Author Archives: dabacon

Quantum in the wild

Sometimes quantum appears out of nowhere when you least expect it. From the September 2, 2018 edition of the New York Times Magazine.

Posted in Quantum, Uncategorized | Leave a comment

Quantum Computers Are…

Quantum computers are Blue versions of classical computers [1] [2] [3][4] Blue or grey abstract patterns [1] [2][3][4][5][6] A bunch of connectors [1][2] Blurred out chips [1] What goes inside the dilution fridge [1][2][3] Closed dilution fridges [1] Part of … Continue reading

Posted in Funny Ha Ha, Quantum Computing | 5 Comments

Un-renunciation

Can pontiffs un-retire (un-renunciate)?  I mean, I retired from being a pontiff way before it was cool.  But now the sweet siren call of trying to figure out whether there is really a there there for noisy intermediate scale quantum … Continue reading

Posted in Uncategorized | 4 Comments

Seattle for QIPers

QIP 2017 is coming to Seattle, hosted by the QuArC group at Microsoft, January 16-20 (with tutorials on the 14th and 15th). If you have some spare moments, maybe you arrive early, or maybe you are planning for the afternoon … Continue reading

Posted in Quantum, Seattle | 5 Comments

5 Years!

Five years ago I (it’s me Dave Bacon former supposed pseudo-professor and one time quantum pontiff) jumped off the academic ship, swam to shore, and put on a new set of clothes as a software developer for Google. Can it … Continue reading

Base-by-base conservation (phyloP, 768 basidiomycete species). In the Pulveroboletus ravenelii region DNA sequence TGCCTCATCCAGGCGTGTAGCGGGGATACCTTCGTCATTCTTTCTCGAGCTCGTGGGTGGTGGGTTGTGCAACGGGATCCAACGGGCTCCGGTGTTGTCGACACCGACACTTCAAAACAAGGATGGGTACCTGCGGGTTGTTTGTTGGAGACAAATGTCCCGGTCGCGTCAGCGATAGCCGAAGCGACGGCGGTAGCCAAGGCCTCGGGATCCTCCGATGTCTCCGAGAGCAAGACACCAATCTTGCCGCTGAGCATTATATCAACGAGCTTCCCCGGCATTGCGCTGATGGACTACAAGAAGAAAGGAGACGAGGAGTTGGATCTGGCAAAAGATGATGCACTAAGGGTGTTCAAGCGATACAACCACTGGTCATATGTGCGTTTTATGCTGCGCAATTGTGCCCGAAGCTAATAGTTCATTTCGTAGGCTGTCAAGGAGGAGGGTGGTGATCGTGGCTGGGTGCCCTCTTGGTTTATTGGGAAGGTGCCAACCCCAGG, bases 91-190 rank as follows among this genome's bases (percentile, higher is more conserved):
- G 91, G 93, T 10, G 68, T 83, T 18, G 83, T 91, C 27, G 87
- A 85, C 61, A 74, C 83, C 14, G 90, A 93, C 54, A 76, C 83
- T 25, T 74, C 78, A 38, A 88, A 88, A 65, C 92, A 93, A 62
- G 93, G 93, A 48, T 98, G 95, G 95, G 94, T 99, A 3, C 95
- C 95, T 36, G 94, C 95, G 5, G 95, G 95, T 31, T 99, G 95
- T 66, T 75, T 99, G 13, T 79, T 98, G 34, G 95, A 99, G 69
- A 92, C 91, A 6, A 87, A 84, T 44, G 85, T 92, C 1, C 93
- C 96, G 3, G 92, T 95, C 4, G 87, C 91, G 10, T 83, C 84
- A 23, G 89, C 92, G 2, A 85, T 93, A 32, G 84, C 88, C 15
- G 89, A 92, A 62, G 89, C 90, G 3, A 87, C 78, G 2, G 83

Posted in Self: Meet Center. Center: Meet Self., Where's Dabacon? | 5 Comments

What If Papers Had APIs?

API is an abbreviation that stands for “Application Program Interface.” Roughly speaking an API is a specification of a software component in terms of the operations one can perform with that component. For example, a common kind of an API … Continue reading

Posted in Extralusionary Intelligence, Science 2.0, The Loony Bin Called Academia | 13 Comments

QIP 2015 Talks Available

Talks from QIP 2015 are now available on this YouTube channel. Great to see! I’m still amazed by the wondrous technology that allows me to watch talks given on the other side of the world, at my own leisure, on … Continue reading

Posted in Quantum Computing, Science 2.0 | Leave a comment

Should Papers Have Unit Tests?

Perhaps the greatest shock I’ve had in moving from the hallowed halls of academia to the workman depths of everyday software development is the amount of testing that is done when writing code. Likely I’ve written more test code than … Continue reading

Posted in Off The Deep End, Programming | 5 Comments

Goodbye Professor Tombrello

This morning I awoke to the horrible news that Caltech Physics Professor Tom Tombrello had passed away. Professor Tombrello was my undergraduate advisor, my research advisor, a mentor, and, most importantly a friend. His impact on me, from my career … Continue reading

Posted in Caltech, Self: Meet Center. Center: Meet Self., Teaching | 5 Comments

Sailing Stones: Mystery No More

My first research project, my first research paper, was on a perplexing phenomenon: the sliding rocks of Death Valley’s Racetrack playa. Racetrack playa is a large desolate dry lake bed that has one distinguishing feature above and beyond its amazing … Continue reading

Posted in Geology, Go Ahead, Waste Your Time | 1 Comment